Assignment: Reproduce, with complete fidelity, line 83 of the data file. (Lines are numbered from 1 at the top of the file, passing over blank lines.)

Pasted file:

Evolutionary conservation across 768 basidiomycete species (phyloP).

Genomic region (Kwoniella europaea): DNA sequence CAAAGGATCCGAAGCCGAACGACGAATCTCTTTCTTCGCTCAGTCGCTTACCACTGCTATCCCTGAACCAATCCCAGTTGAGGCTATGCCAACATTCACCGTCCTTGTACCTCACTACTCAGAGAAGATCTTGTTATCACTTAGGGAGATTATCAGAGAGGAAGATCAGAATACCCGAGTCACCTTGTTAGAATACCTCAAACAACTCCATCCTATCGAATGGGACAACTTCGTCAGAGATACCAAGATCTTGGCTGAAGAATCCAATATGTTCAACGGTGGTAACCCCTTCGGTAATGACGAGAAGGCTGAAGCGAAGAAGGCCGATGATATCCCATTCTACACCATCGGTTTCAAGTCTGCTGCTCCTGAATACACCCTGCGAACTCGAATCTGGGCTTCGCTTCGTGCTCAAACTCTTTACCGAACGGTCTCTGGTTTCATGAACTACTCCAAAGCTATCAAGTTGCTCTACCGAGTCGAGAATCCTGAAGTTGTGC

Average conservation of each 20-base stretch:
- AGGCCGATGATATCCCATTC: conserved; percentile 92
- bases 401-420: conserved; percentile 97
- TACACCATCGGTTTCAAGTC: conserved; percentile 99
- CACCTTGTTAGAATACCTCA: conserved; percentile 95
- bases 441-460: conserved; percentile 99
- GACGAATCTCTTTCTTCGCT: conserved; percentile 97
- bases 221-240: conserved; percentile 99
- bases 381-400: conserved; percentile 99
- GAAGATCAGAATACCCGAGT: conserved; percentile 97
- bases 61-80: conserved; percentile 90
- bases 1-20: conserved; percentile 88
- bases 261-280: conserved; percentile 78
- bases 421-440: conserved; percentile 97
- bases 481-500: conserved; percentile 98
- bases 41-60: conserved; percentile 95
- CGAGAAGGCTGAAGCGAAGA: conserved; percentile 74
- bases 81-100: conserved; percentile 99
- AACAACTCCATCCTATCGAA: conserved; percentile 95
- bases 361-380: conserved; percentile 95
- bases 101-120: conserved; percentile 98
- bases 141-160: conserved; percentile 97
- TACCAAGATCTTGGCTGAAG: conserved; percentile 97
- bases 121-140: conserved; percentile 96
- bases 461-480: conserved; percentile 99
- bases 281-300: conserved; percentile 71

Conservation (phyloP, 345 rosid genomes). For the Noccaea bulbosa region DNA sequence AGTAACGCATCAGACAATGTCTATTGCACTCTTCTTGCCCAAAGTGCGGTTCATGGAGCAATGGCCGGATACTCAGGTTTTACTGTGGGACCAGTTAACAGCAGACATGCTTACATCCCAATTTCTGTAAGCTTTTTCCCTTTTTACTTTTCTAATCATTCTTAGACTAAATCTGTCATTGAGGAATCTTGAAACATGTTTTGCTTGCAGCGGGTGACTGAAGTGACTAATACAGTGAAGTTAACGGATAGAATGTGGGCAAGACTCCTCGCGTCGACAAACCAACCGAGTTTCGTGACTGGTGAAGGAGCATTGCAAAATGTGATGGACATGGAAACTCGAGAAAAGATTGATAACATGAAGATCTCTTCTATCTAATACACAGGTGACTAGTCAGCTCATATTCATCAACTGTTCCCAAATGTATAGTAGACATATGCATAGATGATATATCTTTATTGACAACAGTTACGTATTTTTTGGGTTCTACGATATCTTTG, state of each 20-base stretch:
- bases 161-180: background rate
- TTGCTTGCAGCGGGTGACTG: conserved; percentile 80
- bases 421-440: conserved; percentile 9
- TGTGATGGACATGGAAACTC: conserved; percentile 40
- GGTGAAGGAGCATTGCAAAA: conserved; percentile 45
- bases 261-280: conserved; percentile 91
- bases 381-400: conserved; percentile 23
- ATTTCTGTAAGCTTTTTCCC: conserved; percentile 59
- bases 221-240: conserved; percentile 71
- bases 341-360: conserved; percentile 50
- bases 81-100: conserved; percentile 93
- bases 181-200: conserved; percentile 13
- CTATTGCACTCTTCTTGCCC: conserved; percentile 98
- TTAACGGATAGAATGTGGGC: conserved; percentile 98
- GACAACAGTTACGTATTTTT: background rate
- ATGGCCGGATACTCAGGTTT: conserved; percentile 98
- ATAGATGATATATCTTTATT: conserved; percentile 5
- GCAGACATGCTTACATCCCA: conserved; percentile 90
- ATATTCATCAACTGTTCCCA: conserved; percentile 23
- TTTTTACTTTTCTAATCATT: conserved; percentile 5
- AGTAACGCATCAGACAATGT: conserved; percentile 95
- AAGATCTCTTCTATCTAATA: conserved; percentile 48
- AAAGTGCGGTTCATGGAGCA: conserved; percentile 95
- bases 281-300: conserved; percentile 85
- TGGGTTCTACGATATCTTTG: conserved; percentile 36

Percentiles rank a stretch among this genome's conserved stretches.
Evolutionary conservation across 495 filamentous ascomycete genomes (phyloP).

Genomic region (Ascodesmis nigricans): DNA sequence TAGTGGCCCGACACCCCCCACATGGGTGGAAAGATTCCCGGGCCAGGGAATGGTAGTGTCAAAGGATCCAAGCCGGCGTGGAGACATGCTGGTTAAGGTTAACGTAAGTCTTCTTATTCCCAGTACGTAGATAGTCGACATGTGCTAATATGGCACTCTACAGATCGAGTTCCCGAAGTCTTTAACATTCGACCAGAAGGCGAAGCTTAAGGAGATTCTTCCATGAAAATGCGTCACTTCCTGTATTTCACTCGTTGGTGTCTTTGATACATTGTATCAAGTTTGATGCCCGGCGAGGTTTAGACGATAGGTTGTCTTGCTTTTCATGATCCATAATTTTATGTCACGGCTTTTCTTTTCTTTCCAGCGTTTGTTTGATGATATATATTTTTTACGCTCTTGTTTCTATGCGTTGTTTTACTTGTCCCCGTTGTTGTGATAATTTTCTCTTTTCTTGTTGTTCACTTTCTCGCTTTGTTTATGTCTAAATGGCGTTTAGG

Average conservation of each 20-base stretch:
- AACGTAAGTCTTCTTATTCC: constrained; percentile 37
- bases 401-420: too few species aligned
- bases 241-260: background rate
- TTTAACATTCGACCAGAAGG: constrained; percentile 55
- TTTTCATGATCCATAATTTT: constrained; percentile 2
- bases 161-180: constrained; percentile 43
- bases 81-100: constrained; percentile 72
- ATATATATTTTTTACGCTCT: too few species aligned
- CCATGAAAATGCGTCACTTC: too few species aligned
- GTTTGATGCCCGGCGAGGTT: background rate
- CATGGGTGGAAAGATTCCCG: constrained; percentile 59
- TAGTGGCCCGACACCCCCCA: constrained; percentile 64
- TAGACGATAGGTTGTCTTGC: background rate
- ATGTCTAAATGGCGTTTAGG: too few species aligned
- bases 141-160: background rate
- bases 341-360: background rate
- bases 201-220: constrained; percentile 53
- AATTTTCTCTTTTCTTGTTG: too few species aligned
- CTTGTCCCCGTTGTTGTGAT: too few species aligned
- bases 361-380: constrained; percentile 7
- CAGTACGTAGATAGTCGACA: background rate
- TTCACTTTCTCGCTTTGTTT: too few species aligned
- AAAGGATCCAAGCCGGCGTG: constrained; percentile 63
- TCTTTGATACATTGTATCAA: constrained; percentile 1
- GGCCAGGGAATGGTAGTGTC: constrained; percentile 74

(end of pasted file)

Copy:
- GGCCAGGGAATGGTAGTGTC: constrained; percentile 74